• Published on Sep 21, 2020

Video Transcript

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JOHN WHYTE: You're watching Coronavirus in Context. I'm Dr. John Whyte, Chief Medical Officer at Web MD. With all the physical distancing that we've been doing, the social distancing, we've seen increase in loneliness and depression, and it's disproportionately impacting the elderly.

I was reading an article by AARP the other day, and I want to give you the headline. It says, "is extended isolation killing older adults in long-term care." To help provide some insights, I've asked back one of my favorite guests, Dr. Terry Fulmer. She is the president and CEO of the John A. Hartford Foundation. Dr. Fulmer, thanks for joining me.

TERRY FULMER: John, I'm so glad to be with you. This is such an important topic. JOHN WHYTE: You've been a proponent all your life for aging properly, healthy aging. Tell us about the impact that loneliness is having, particularly on the elderly?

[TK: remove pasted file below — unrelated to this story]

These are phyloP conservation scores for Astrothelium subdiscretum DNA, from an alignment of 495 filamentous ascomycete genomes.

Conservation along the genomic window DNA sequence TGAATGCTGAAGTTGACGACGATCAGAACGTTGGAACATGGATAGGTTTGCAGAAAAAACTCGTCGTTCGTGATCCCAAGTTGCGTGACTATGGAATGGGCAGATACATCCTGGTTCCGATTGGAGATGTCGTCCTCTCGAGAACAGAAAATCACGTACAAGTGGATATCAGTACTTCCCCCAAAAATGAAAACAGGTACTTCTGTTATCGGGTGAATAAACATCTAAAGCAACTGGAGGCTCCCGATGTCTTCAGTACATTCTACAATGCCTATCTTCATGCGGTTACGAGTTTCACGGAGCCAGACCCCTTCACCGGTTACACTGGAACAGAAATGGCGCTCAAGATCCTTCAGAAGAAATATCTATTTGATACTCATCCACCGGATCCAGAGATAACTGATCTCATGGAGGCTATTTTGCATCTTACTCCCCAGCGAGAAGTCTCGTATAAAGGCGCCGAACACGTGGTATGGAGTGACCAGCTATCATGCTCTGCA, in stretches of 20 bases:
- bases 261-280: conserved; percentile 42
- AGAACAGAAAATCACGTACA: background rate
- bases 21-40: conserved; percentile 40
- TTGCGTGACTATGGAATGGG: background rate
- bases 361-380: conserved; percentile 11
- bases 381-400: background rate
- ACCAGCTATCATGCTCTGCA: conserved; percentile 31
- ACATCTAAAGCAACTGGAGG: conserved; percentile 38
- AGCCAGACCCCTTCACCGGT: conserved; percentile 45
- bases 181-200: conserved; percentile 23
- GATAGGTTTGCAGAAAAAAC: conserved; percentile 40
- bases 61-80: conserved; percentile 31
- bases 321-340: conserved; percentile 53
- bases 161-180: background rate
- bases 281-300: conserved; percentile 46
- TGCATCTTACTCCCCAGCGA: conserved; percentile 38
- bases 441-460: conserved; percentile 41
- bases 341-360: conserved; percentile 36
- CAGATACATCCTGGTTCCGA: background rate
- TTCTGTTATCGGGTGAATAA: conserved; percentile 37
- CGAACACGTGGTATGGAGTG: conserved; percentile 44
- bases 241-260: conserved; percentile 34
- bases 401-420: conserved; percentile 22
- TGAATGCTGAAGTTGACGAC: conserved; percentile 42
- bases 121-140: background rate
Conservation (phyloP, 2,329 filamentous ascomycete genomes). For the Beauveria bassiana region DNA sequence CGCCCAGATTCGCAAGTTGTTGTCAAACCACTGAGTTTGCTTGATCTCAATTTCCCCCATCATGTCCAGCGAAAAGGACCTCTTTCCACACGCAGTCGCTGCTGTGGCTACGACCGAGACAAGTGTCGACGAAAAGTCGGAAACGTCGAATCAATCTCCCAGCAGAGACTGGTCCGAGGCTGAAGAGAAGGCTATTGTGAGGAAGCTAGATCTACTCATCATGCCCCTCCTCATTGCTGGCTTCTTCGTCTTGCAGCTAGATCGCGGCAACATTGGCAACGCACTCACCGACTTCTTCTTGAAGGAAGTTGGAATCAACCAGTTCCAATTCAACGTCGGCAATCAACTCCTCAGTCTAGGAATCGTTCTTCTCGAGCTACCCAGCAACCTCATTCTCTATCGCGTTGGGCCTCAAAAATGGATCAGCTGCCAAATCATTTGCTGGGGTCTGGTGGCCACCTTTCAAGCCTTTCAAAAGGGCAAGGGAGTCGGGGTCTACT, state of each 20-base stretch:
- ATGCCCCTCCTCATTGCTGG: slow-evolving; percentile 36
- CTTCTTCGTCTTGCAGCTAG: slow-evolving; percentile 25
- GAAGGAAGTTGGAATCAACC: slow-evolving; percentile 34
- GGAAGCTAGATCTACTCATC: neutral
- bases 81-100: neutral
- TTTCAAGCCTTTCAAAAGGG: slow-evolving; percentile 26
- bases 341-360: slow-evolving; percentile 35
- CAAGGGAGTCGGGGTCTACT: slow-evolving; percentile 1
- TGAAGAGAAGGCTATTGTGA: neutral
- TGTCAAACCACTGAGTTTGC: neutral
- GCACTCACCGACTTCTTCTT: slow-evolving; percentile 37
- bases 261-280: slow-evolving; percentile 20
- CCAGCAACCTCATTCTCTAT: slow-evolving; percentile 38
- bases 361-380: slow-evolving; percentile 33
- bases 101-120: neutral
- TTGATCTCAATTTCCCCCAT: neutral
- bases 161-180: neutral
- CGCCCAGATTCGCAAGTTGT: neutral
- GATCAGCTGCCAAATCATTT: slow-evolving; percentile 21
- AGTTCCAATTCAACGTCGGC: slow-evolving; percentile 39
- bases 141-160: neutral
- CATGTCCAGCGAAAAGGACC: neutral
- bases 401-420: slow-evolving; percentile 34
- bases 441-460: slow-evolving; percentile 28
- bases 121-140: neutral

TERRY FULMER: John, loneliness is something that's so painful for older people who are isolated in either their homes, their assisted living facilities, nursing homes. And the National Academy of Science, Engineering, and Medicine released a report in February 2020, almost prescient, thinking about social isolation and loneliness in older adults, and their findings were quite stunning.

They found that 40% of older adults note that they are lonely. And that is the subjective sense that you are without friends or feeling alone. And then another almost 25% said that they felt socially isolated. Now, compound this with the COVID-19 pandemic, and you can only imagine what is going on in these settings of care.

JOHN WHYTE: You know, I have some interesting statistics I want to share with our listeners, that isolation and loneliness are associated with a 50% increase in developing dementia, a 32% increase in stroke, a fourfold increase of death among heart failure patients.